Left Vancouver at 8:00 am and we were 1 km below the trailhead by 10:40. You'll need all-wheel drive or four-wheel drive to get there but the road is good. The last km got a little rougher and had some big sharp looking rocks. Changing a tire on a rough uphill grade did not appeal to me so we parked just below the actual trailhead in an obvious pullout. Started hiking at 11:10. At the actual trailhead there were a couple of SUV's and a Subaru... all with tires intact.
103 Hikes warns that the trial to the first lake is muddy but after the summer we've had I figured it wouldn't be too bad. BOY did I figure wrong. This trail is truly disgusting. I can't even imagine what it would be like in the spring or fall. Wear gaiters or better yet, HIP WADERS! The trail follows High Falls Creek through a narrow valley & pretty meadows. It’s not a hard trail. The incline is gentle, getting a little steeper in the last kilometre.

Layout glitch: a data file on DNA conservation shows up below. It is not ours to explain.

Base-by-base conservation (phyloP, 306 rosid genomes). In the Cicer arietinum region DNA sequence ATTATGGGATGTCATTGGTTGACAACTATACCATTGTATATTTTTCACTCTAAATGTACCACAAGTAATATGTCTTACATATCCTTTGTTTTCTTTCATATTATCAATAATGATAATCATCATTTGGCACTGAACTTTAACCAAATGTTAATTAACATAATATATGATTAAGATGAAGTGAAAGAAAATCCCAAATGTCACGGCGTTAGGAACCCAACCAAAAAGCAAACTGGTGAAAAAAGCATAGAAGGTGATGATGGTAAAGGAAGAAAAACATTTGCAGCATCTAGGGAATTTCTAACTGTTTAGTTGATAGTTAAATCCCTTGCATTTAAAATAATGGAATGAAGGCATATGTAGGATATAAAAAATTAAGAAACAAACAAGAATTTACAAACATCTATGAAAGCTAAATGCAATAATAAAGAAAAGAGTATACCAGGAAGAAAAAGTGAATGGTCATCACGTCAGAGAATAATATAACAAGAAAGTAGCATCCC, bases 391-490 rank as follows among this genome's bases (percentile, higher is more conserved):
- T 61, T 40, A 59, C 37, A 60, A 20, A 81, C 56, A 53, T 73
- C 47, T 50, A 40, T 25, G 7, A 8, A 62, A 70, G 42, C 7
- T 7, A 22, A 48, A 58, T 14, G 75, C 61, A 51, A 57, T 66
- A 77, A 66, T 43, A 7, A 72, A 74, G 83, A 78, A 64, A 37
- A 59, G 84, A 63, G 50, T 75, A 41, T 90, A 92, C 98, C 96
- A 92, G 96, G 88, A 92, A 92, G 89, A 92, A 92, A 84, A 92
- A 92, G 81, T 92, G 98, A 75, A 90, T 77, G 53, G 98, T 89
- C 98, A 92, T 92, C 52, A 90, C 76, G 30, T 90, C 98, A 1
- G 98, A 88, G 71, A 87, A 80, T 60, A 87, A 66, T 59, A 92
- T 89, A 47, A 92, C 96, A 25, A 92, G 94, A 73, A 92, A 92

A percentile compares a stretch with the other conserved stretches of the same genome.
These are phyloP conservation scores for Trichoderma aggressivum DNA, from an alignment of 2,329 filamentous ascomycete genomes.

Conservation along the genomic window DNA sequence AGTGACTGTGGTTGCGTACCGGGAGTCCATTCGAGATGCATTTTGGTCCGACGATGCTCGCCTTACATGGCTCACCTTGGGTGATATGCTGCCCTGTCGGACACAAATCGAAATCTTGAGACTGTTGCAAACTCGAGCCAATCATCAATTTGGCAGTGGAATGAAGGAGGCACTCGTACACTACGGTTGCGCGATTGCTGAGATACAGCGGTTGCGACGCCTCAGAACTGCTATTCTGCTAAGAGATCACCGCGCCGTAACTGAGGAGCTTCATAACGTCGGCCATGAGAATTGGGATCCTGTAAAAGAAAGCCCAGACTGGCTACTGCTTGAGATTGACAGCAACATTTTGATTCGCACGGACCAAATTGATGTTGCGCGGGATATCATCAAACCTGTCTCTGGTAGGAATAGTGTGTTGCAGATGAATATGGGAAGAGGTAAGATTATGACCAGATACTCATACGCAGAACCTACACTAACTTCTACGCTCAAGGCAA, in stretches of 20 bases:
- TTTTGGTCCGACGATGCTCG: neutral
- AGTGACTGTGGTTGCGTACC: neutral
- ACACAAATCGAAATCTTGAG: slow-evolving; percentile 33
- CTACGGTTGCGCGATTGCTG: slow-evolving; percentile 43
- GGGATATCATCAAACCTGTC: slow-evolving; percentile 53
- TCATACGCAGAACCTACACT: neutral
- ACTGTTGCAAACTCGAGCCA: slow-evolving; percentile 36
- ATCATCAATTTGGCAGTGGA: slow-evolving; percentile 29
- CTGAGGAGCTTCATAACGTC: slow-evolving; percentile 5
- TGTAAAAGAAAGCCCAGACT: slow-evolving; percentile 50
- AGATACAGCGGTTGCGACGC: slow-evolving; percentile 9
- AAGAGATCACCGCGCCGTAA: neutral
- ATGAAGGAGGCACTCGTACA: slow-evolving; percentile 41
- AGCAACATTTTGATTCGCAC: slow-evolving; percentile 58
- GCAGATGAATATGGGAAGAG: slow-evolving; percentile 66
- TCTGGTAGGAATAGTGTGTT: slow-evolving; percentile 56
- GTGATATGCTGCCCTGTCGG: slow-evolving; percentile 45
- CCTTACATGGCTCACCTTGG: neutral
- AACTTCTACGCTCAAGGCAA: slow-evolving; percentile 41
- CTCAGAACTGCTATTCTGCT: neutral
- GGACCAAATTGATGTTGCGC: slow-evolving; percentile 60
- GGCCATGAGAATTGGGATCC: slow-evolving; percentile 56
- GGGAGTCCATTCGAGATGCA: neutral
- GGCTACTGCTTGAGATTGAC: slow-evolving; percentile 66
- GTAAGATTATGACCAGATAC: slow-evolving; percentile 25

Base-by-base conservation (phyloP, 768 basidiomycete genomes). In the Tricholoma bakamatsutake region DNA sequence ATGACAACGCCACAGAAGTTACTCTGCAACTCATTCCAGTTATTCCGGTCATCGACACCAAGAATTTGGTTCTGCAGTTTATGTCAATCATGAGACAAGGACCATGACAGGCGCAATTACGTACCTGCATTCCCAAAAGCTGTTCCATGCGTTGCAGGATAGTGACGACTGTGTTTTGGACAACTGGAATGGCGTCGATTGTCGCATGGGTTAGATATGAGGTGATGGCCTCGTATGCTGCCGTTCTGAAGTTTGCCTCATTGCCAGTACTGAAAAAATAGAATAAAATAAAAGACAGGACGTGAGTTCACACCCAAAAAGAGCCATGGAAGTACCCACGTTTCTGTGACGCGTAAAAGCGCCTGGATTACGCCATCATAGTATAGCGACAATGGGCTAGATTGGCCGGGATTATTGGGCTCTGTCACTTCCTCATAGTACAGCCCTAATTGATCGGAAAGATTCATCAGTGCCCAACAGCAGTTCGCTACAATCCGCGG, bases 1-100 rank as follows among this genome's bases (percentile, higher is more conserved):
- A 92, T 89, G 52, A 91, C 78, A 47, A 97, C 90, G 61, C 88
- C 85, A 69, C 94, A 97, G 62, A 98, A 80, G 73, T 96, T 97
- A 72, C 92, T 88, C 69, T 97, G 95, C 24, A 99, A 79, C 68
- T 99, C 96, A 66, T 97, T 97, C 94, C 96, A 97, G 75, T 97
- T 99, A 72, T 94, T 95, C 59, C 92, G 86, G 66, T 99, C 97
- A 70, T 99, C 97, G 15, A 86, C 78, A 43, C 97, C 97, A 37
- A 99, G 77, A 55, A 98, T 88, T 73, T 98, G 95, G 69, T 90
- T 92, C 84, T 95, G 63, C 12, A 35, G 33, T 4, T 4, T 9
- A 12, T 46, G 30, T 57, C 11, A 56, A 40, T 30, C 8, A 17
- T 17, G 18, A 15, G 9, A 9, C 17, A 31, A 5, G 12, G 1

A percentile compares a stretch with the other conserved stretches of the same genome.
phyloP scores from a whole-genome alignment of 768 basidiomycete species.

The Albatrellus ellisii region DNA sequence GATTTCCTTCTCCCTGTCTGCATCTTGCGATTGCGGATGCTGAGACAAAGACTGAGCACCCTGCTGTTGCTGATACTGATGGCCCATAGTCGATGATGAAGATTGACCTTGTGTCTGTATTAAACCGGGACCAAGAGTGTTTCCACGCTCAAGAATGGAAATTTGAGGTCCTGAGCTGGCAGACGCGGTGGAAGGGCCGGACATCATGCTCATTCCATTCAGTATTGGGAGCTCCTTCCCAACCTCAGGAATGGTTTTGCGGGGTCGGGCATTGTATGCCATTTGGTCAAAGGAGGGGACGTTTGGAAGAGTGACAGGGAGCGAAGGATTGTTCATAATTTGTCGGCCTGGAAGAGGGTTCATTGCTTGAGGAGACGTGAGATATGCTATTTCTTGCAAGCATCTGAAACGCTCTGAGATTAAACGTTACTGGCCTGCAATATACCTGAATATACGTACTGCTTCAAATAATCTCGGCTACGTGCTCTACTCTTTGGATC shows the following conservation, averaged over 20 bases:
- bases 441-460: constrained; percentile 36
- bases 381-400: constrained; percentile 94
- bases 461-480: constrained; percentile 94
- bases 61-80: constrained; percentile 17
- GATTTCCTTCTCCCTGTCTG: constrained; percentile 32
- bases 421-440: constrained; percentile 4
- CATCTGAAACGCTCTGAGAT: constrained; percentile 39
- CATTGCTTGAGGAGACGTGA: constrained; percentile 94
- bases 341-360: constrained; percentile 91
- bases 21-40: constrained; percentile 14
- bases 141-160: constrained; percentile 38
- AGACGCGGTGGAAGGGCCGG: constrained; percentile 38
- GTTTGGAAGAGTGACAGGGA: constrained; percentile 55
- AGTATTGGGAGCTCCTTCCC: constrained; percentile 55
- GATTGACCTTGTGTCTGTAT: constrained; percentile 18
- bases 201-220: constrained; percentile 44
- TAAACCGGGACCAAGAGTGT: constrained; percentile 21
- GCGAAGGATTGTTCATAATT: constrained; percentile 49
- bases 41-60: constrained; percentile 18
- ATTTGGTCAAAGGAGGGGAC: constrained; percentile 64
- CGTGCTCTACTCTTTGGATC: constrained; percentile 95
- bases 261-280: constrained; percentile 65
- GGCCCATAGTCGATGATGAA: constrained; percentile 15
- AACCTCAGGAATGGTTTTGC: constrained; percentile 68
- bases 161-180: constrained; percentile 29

We were at Cypress lake by 12:30. It was so nice to be on solid ground again. The lake is beautiful and you have views of the surrounding peaks. You could spend a pleasant weekend here, camping at the lake and exploring the surrounding area.
Hike up to the second lake for more views. It’s only another 10 minutes away. We saw a black bear at the second lake before continuing on to the peak.
Access to the third lake is a little tricky and requires some scrambling over large loose boulders. Read my "Tricouni Peak" trip report in Trailpeak for more details.